A few editorially conservative publications still use the two-word Web site, but this relic of the 1990s has fallen out of favor throughout the English-speaking world. The one-word, uncapitalized website now prevails by an overwhelming margin.
Exceptions are easily found, however, especially in American sources, where Web site (or web site, without the capital w) appears about once for every six instances of website. This is likely due to the influence of the New York Times, which is notoriously conservative with tech terms. The Times still uses Web site, and many American publications follow suit. Yet even those that often use Web site in their more closely edited sections tend to allow website in their blogs and other web-only sections. The exception, again, is the New York Times, where the one-word form is rare even on the blogs.
While Web site is still doing well in the U.S., it is all but dead in the U.K. Current Google News searches limited to U.K. publications find only about one instance of Web site (or web site) for every thousand instances of website. The ratio is similar in Australian and New Zealand publications. In Canada, the ratio is somewhere in the middle—about 20 to one in favor of the one-word form.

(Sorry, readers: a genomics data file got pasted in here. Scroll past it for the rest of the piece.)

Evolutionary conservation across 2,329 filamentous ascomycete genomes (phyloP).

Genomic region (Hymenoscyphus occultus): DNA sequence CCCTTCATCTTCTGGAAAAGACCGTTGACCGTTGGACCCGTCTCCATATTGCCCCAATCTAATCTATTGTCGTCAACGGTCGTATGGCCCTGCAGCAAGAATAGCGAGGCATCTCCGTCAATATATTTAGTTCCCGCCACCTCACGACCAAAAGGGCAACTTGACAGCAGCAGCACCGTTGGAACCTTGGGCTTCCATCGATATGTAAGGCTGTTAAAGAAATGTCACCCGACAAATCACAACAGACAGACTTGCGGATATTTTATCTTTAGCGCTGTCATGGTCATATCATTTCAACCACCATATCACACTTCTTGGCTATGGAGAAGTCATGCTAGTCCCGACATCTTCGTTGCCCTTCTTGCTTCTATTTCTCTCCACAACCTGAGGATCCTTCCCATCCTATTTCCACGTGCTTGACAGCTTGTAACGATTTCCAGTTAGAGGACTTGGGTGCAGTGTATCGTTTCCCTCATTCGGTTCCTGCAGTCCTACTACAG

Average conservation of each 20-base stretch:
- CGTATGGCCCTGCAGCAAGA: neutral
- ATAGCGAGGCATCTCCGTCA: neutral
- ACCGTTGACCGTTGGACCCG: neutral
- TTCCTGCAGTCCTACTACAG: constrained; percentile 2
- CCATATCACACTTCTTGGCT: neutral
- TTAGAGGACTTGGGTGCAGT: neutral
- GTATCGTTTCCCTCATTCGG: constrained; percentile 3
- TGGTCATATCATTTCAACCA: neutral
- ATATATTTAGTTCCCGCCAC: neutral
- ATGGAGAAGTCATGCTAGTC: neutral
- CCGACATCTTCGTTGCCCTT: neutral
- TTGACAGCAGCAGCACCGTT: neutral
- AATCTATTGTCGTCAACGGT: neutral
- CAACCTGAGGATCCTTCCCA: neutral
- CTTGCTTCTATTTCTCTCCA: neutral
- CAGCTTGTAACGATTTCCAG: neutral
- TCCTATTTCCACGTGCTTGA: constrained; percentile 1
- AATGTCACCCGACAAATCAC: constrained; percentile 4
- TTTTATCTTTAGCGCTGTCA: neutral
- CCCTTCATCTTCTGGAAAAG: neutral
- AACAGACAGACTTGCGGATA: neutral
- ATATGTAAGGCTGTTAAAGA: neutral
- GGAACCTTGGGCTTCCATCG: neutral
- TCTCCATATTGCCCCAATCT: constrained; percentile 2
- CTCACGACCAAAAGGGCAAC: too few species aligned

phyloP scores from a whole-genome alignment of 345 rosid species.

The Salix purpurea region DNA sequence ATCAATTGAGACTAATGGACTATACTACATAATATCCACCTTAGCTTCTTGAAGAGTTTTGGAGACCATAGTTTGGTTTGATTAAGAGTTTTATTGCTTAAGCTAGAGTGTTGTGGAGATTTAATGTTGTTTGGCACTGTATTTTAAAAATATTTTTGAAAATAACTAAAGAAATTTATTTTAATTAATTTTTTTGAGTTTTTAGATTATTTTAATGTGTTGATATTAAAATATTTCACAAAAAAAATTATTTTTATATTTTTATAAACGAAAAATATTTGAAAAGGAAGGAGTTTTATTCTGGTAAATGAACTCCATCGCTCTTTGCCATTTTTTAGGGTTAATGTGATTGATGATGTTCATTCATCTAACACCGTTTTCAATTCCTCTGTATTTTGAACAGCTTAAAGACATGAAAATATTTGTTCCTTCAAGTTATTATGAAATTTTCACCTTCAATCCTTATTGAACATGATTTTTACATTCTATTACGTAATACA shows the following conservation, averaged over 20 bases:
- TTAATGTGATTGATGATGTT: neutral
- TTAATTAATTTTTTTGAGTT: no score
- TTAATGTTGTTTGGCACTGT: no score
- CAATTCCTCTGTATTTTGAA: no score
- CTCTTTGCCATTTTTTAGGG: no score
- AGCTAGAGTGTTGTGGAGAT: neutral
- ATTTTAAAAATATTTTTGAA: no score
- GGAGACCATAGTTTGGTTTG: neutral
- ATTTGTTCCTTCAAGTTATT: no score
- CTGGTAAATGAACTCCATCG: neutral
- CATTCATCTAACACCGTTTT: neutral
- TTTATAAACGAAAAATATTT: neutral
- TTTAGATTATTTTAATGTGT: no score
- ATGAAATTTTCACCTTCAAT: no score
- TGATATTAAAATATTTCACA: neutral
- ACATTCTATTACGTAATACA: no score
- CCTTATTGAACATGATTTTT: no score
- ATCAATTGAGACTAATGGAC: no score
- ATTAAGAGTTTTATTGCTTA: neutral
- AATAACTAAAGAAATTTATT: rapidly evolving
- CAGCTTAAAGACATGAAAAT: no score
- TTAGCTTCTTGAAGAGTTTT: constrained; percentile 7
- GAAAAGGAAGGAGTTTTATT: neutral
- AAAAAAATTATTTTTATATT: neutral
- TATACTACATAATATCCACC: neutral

Rep. Michele Bachmann promotes her new autobiography, “Core of Conviction,” on the homepage of her campaign website. [Wall Street Journal]
What is the difference between a national newspaper’s online offering and any other website? [Guardian]
Growing numbers of Chinese merchants are struggling to collect their money from daily deals websites. [Financial Times]
A statement on its website said customers may have experienced poor performance for 20 minutes. [Stuff.co.nz]
GoDaddy, a popular Web site hosting company, said on Tuesday that its extensive service interruptions on Monday were the result of technical problems. [New York Times]